If you need a cheap car to get around Louisville, then you don't need the bus because you don't have parking issues in Louisville (cost or availability). That's kinda the point. You may find a few routes of the bus system that work well for certain commute types, but finding a few needles in a haystack is called a statistical aberration, not a "good" system. I wouldn't even call SF a good system, and it's a major metro city. They just have a ton of riders because they HAVE to use it.

I'm an analyst as my FT job. I get paid to be objective and think of all possibilities. You're entitled to your opinion, but I am also entitled to voice my own as a contradictory argument of your opinion. I respect your contribution to this board and wish we had more people like you bringing business to the city, I just think some statements need a bit more realism to set proper expectations, that's all.

Besides Portland, Salt Lake City, and Colorado Springs, I am not sure of many mid sized cities with decent transit. I agree with you Tarc is average......but there are hardly any cities in Louisvilles size class with "notably" better transit. They all suck! New Orleans maybe? Orlando's Lynx is a nightmare. Ever ridden sunrail? Louisville 's advantage is compact size; its half the geographical size of most metros in its size range so its urban areas are servicable with Tarc. No mid sized city in the SE has good transit. Heck no SE city period does. The "best" system in the SE is Marta and they call it "Murta" in ATL. Very few ppl of any means take it thus nightmare traffic.

You will just have to trust I know what I am talking about here. I live in Prospect. You grew up there. Unless you are an anomaly, I've never seen a single kid from Prospect who even knew where bus stops are.

What you are not seeing is we agree transit in Louisville is not good...bit transit in America is not good outside Chicago and a half dozen large coastal metros. Try getting around Houston using transit!
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Old 10-26-2015, 01:22 PM
 
Location: IL/IN/FL/CA/KY/FL
1,129 posts, read 803,201 times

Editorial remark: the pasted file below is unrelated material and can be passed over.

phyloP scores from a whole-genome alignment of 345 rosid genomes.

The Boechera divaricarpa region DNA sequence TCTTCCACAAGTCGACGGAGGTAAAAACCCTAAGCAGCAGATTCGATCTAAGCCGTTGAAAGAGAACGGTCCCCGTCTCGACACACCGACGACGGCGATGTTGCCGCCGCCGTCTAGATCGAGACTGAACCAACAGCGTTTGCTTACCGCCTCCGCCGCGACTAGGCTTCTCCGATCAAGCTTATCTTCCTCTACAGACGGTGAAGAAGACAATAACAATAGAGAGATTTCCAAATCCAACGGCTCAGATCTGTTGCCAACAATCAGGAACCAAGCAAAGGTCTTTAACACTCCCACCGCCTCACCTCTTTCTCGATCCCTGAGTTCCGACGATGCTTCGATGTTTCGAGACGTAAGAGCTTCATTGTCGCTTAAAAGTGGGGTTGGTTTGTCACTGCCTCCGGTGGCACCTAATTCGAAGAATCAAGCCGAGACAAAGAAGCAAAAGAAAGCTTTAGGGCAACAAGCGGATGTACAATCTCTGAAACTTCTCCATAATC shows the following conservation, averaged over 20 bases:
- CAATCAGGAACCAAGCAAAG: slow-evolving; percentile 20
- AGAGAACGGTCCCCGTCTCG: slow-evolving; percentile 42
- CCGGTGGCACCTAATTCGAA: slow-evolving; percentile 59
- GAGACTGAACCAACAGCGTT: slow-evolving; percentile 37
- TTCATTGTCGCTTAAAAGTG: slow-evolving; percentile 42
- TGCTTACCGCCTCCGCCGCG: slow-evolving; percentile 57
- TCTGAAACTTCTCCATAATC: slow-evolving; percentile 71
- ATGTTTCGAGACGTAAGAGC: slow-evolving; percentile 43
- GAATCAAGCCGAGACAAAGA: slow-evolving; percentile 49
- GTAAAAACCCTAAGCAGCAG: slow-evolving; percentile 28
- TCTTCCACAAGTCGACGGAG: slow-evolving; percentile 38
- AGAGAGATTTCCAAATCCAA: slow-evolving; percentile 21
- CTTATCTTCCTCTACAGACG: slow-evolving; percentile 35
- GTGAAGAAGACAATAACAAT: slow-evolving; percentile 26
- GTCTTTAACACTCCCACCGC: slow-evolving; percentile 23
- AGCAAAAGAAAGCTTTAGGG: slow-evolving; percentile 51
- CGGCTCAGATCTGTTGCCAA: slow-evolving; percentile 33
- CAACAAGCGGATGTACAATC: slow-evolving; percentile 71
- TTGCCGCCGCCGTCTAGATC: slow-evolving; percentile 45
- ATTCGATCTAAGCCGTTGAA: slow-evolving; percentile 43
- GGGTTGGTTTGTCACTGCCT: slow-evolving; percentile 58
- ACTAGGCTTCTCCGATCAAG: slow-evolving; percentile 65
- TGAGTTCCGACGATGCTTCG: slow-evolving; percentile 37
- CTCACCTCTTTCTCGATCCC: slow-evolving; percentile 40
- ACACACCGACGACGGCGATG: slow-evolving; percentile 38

Reputation: 1273
Quote:
Originally Posted by Peter1948 View Post
Besides Portland, Salt Lake City, and Colorado Springs, I am not sure of many mid sized cities with decent transit. I agree with you Tarc is average......but there are hardly any cities in Louisvilles size class with "notably" better transit. They all suck! New Orleans maybe? Orlando's Lynx is a nightmare. Ever ridden sunrail? Louisville 's advantage is compact size; its half the geographical size of most metros in its size range so its urban areas are servicable with Tarc. No mid sized city in the SE has good transit. Heck no SE city period does. The "best" system in the SE is Marta and they call it "Murta" in ATL. Very few ppl of any means take it thus nightmare traffic.

You will just have to trust I know what I am talking about here. I live in Prospect. You grew up there. Unless you are an anomaly, I've never seen a single kid from Prospect who even knew where bus stops are.

What you are not seeing is we agree transit in Louisville is not good...bit transit in America is not good outside Chicago and a half dozen large coastal metros. Try getting around Houston using transit!
Houston is bad, no doubt and pretty much Dallas or anywhere in TX too (Austin may be the exception, but I have no personal experience with Austin). I rode MARTA when the Cards were in the Final Four in 2013 and thought it was great, but it didn't really go to the more affluent suburbs. We took it from the airport hotel to downtown, even though it was in a poor area, it was fine, but it might have just been due to the event that weekend that made it safer. Who knows. Miami's Tri-Rail is actually pretty useful, but doesn't cover enough ground to be the optimal choice all the time.

Sunrail was just getting off the ground as we were leaving for CA so I haven't used it, but my boss has and said it's pretty good for what it is now. My corporate office is still in the Heathrow area of Orlando, so I talk to my coworkers there often. They use Sunrail to get from the suburbs to downtown for Magic games and the new soccer stadium, but it still has a ways to go. It doesn't go to the airport and that really hinders this initial phase. Once they get sunrail to MCO, then I can guarantee it will be used more often.

Minneapolis has light rail too, and they seem to have gotten it right from all my relatives who live there.

I actually took the TARC from Prospect to downtown when I was going to school at St Francis, every day at age 15. It looks like they modified the route slightly, but it was called the Market St #15 bus back then. I then used the Toonerville to get around Theater Square to the Galleria for lunches and meeting up with people. I used it again when I went to JCC and U of L, but less frequently since I had a working car (most of the time) by then. I'm probably an exception to the rule when it comes to knowledge of TARC in Prospect.